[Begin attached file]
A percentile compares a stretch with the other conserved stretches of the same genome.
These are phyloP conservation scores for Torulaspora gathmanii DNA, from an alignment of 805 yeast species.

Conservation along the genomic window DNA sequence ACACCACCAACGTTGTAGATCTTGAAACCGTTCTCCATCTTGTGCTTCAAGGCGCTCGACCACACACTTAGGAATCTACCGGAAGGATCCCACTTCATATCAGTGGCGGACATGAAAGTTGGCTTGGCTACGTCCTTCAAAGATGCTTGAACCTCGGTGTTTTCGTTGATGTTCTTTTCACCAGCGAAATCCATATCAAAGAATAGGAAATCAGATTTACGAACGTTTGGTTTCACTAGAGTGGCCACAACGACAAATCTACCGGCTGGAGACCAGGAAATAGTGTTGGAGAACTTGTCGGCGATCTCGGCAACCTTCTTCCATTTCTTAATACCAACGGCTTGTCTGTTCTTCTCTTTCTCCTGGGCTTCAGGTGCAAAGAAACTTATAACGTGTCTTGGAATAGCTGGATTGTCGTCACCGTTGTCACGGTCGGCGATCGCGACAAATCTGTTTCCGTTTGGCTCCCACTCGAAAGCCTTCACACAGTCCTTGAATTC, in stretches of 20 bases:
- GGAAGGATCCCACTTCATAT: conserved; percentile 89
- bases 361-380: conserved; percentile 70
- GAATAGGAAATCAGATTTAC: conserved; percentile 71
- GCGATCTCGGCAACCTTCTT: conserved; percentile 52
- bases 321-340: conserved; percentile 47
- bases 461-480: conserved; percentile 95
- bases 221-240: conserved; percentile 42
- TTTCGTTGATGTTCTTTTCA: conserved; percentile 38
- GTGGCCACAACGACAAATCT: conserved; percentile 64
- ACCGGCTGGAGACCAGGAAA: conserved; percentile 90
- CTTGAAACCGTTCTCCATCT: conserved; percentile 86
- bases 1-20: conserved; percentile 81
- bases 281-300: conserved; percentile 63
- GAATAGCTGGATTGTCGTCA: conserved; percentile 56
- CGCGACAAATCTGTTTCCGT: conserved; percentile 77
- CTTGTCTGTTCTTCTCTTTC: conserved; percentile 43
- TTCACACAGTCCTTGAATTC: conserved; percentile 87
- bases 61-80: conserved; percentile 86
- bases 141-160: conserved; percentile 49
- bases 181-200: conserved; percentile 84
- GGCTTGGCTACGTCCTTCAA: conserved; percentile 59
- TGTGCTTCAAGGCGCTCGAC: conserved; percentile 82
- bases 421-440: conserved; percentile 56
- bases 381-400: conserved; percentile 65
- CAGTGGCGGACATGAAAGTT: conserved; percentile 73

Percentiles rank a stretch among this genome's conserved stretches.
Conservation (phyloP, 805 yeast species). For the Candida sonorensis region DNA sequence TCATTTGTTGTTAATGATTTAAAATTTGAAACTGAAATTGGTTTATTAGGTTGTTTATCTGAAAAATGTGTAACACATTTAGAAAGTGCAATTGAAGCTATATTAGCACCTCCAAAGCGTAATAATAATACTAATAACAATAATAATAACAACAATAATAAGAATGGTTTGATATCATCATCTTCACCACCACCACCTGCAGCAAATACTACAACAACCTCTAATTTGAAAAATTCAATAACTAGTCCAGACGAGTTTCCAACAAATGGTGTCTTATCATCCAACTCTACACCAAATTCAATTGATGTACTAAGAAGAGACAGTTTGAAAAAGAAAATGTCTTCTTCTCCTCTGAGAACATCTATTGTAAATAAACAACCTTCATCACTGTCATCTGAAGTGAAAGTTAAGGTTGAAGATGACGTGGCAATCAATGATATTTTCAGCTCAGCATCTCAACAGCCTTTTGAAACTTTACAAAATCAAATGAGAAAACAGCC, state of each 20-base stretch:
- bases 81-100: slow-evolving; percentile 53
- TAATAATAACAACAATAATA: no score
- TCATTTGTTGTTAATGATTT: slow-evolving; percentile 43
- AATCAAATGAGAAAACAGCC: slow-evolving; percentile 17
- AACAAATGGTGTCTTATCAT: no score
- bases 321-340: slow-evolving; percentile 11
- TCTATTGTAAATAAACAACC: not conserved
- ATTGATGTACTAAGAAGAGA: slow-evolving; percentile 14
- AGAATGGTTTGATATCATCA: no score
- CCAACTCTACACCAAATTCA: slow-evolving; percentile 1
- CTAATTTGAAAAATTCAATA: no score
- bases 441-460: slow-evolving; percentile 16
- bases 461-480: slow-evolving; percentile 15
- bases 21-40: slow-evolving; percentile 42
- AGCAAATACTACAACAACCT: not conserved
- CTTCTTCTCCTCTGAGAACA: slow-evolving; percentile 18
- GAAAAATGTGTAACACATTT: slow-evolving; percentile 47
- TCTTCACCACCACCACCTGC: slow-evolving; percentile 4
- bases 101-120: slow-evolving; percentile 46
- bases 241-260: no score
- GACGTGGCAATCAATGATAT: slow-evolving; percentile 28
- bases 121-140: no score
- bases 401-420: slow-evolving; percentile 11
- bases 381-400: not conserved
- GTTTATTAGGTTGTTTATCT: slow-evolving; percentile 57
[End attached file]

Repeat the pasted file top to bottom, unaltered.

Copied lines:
A percentile compares a stretch with the other conserved stretches of the same genome.
These are phyloP conservation scores for Torulaspora gathmanii DNA, from an alignment of 805 yeast species.

Conservation along the genomic window DNA sequence ACACCACCAACGTTGTAGATCTTGAAACCGTTCTCCATCTTGTGCTTCAAGGCGCTCGACCACACACTTAGGAATCTACCGGAAGGATCCCACTTCATATCAGTGGCGGACATGAAAGTTGGCTTGGCTACGTCCTTCAAAGATGCTTGAACCTCGGTGTTTTCGTTGATGTTCTTTTCACCAGCGAAATCCATATCAAAGAATAGGAAATCAGATTTACGAACGTTTGGTTTCACTAGAGTGGCCACAACGACAAATCTACCGGCTGGAGACCAGGAAATAGTGTTGGAGAACTTGTCGGCGATCTCGGCAACCTTCTTCCATTTCTTAATACCAACGGCTTGTCTGTTCTTCTCTTTCTCCTGGGCTTCAGGTGCAAAGAAACTTATAACGTGTCTTGGAATAGCTGGATTGTCGTCACCGTTGTCACGGTCGGCGATCGCGACAAATCTGTTTCCGTTTGGCTCCCACTCGAAAGCCTTCACACAGTCCTTGAATTC, in stretches of 20 bases:
- GGAAGGATCCCACTTCATAT: conserved; percentile 89
- bases 361-380: conserved; percentile 70
- GAATAGGAAATCAGATTTAC: conserved; percentile 71
- GCGATCTCGGCAACCTTCTT: conserved; percentile 52
- bases 321-340: conserved; percentile 47
- bases 461-480: conserved; percentile 95
- bases 221-240: conserved; percentile 42
- TTTCGTTGATGTTCTTTTCA: conserved; percentile 38
- GTGGCCACAACGACAAATCT: conserved; percentile 64
- ACCGGCTGGAGACCAGGAAA: conserved; percentile 90
- CTTGAAACCGTTCTCCATCT: conserved; percentile 86
- bases 1-20: conserved; percentile 81
- bases 281-300: conserved; percentile 63
- GAATAGCTGGATTGTCGTCA: conserved; percentile 56
- CGCGACAAATCTGTTTCCGT: conserved; percentile 77
- CTTGTCTGTTCTTCTCTTTC: conserved; percentile 43
- TTCACACAGTCCTTGAATTC: conserved; percentile 87
- bases 61-80: conserved; percentile 86
- bases 141-160: conserved; percentile 49
- bases 181-200: conserved; percentile 84
- GGCTTGGCTACGTCCTTCAA: conserved; percentile 59
- TGTGCTTCAAGGCGCTCGAC: conserved; percentile 82
- bases 421-440: conserved; percentile 56
- bases 381-400: conserved; percentile 65
- CAGTGGCGGACATGAAAGTT: conserved; percentile 73

Percentiles rank a stretch among this genome's conserved stretches.
Conservation (phyloP, 805 yeast species). For the Candida sonorensis region DNA sequence TCATTTGTTGTTAATGATTTAAAATTTGAAACTGAAATTGGTTTATTAGGTTGTTTATCTGAAAAATGTGTAACACATTTAGAAAGTGCAATTGAAGCTATATTAGCACCTCCAAAGCGTAATAATAATACTAATAACAATAATAATAACAACAATAATAAGAATGGTTTGATATCATCATCTTCACCACCACCACCTGCAGCAAATACTACAACAACCTCTAATTTGAAAAATTCAATAACTAGTCCAGACGAGTTTCCAACAAATGGTGTCTTATCATCCAACTCTACACCAAATTCAATTGATGTACTAAGAAGAGACAGTTTGAAAAAGAAAATGTCTTCTTCTCCTCTGAGAACATCTATTGTAAATAAACAACCTTCATCACTGTCATCTGAAGTGAAAGTTAAGGTTGAAGATGACGTGGCAATCAATGATATTTTCAGCTCAGCATCTCAACAGCCTTTTGAAACTTTACAAAATCAAATGAGAAAACAGCC, state of each 20-base stretch:
- bases 81-100: slow-evolving; percentile 53
- TAATAATAACAACAATAATA: no score
- TCATTTGTTGTTAATGATTT: slow-evolving; percentile 43
- AATCAAATGAGAAAACAGCC: slow-evolving; percentile 17
- AACAAATGGTGTCTTATCAT: no score
- bases 321-340: slow-evolving; percentile 11
- TCTATTGTAAATAAACAACC: not conserved
- ATTGATGTACTAAGAAGAGA: slow-evolving; percentile 14
- AGAATGGTTTGATATCATCA: no score
- CCAACTCTACACCAAATTCA: slow-evolving; percentile 1
- CTAATTTGAAAAATTCAATA: no score
- bases 441-460: slow-evolving; percentile 16
- bases 461-480: slow-evolving; percentile 15
- bases 21-40: slow-evolving; percentile 42
- AGCAAATACTACAACAACCT: not conserved
- CTTCTTCTCCTCTGAGAACA: slow-evolving; percentile 18
- GAAAAATGTGTAACACATTT: slow-evolving; percentile 47
- TCTTCACCACCACCACCTGC: slow-evolving; percentile 4
- bases 101-120: slow-evolving; percentile 46
- bases 241-260: no score
- GACGTGGCAATCAATGATAT: slow-evolving; percentile 28
- bases 121-140: no score
- bases 401-420: slow-evolving; percentile 11
- bases 381-400: not conserved
- GTTTATTAGGTTGTTTATCT: slow-evolving; percentile 57